Sometimes grandparents are stopped from having, or continuing, a relationship with their grandchildren because of a breakdown in their relationship with their own child or the child’s other parent, unfortunately if this occurs the grandparents do not have an automatic right to have a relationship with a grandchild.
However, if your child and/or their partner is refusing to let you see or speak to your grandchild you can take steps to try to change the situation.
The Family Law Act (‘the Act”) allows the Court to make Orders for the time a child is to spend with other people other than that child’s parents. Grandparents are specifically referred to in the Act as people who may apply to the Family Court for Orders to spend time with their grandchildren, and even for their grandchildren to live with them.
Grandparents can apply under the Act for Orders for time with their grandchildren whether the parents of the children are together or separated. Often grandparents apply to spend time with their grandchildren when their child has died or for one reason or another their child is no longer involved actively with their own children due to illness or incarceration.
The principles which the Court applies in deciding whether to Order that grandchildren spend time with a grandparent, are the same principles that apply to any other person seeking to spend time with a child. The Act makes it clear that the ‘best interests of the child’ is the paramount consideration when it comes to decisions about parenting including who the children should spend time with.
The focus of the Act is on the rights of children to know and be cared for by both parents and other people significant to their care, welfare and development, such as grandparents and other relatives.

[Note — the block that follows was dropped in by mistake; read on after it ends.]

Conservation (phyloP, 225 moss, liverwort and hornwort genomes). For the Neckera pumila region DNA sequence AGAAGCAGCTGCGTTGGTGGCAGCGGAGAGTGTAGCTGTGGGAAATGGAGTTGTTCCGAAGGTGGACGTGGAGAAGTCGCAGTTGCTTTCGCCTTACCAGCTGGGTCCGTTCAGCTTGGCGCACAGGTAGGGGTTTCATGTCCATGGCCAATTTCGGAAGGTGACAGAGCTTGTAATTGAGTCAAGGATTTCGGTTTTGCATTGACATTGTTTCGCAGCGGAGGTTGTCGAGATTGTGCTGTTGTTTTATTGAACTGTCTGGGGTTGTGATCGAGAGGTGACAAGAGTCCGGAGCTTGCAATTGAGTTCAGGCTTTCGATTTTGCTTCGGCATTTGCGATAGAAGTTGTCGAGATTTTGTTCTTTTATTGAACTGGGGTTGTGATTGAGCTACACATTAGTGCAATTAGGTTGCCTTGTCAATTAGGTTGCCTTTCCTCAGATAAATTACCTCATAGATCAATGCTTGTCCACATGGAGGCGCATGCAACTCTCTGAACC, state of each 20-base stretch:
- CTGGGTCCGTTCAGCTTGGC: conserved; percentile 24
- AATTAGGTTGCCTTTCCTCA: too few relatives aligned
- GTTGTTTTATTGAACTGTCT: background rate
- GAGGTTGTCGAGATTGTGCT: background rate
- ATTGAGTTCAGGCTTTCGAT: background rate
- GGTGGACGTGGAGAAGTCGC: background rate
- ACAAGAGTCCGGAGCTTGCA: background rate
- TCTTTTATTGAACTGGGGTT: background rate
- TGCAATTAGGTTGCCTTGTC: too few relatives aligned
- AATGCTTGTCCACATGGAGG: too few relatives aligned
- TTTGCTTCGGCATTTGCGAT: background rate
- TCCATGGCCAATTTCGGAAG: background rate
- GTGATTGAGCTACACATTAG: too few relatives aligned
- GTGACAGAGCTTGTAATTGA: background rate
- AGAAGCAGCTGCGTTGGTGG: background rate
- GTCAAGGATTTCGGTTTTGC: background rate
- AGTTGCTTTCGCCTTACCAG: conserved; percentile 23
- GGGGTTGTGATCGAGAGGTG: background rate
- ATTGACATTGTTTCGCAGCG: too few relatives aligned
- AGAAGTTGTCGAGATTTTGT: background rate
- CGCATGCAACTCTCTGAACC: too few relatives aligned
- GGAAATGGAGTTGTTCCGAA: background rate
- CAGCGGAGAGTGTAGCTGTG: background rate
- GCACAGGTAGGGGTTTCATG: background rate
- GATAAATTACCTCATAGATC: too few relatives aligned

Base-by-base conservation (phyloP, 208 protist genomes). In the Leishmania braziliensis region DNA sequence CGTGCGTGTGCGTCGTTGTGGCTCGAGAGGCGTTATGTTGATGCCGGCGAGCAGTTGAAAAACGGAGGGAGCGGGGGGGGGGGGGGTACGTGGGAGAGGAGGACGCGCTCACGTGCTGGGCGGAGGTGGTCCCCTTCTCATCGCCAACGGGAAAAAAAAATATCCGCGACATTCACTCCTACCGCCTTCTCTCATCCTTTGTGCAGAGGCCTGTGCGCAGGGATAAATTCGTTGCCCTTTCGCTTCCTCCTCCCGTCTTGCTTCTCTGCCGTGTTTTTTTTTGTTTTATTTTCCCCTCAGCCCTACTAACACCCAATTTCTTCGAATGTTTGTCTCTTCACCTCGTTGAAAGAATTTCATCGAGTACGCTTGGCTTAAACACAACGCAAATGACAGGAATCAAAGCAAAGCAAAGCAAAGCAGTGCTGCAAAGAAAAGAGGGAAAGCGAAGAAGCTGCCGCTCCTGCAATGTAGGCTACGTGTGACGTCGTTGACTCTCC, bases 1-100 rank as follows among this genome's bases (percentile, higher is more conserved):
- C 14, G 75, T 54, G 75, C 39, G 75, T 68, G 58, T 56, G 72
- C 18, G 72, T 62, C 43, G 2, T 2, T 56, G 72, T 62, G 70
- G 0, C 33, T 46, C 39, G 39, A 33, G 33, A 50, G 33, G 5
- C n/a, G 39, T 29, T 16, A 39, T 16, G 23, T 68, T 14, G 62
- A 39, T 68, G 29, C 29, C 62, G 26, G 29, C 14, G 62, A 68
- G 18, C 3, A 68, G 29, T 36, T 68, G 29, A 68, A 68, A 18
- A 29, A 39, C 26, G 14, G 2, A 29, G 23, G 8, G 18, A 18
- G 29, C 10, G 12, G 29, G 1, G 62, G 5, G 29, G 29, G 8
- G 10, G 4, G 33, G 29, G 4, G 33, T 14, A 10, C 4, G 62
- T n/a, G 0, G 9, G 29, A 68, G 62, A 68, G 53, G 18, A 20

The Court will consider the time that the grandparents have spent with the children, if they have been actively involved in their care in the past, their current relationship with the children and the practicality of time being spent.
However, if there is conflict and a lack of agreement between the parents and the grandparents, a Court will have to consider the effect of any Orders on the parent’s ability to act as primary carers, which may in turn affect the children.
In my experience, when a grandparent is keen to spend time with children, but that is not appreciated or agreed to by the child’s parents, the Court is likely to Order only very limited time with the grandparents or no time at all.
In my view, grandparents are more likely to get agreement to spend time with their grandchildren if they propose mediation or family therapy with the children’s parents rather than taking parents to Court, as often this will be costly for both sides and is likely to only further fracture broken relationships.
In contrast, sometimes grandparents become their grandchildren’s primary carers not because they want to, but because for one reason or another their own children are unable to care for their grandchildren or the children have been found to be unsafe in their care by the Department for Child Protection and Family Support.
If you are caring for your grandchildren with the informal agreement you may want to think about formalising the arrangement so that you have the primary right to make decisions about the children in the case of emergency or when the parents are incapable of making the decision. You can do this by putting it in writing with both parents (getting Consent Orders) and registering that with the Court. This will clarify the arrangement and help if there are any disputes down the track about the care of the children.
A useful guide as to the resources available to assist grandparents raising their grandchildren in Western Australia can be found at: https://www.dlgc.wa.gov.au/Publications/Documents/GrandfamiliesGuide.pdf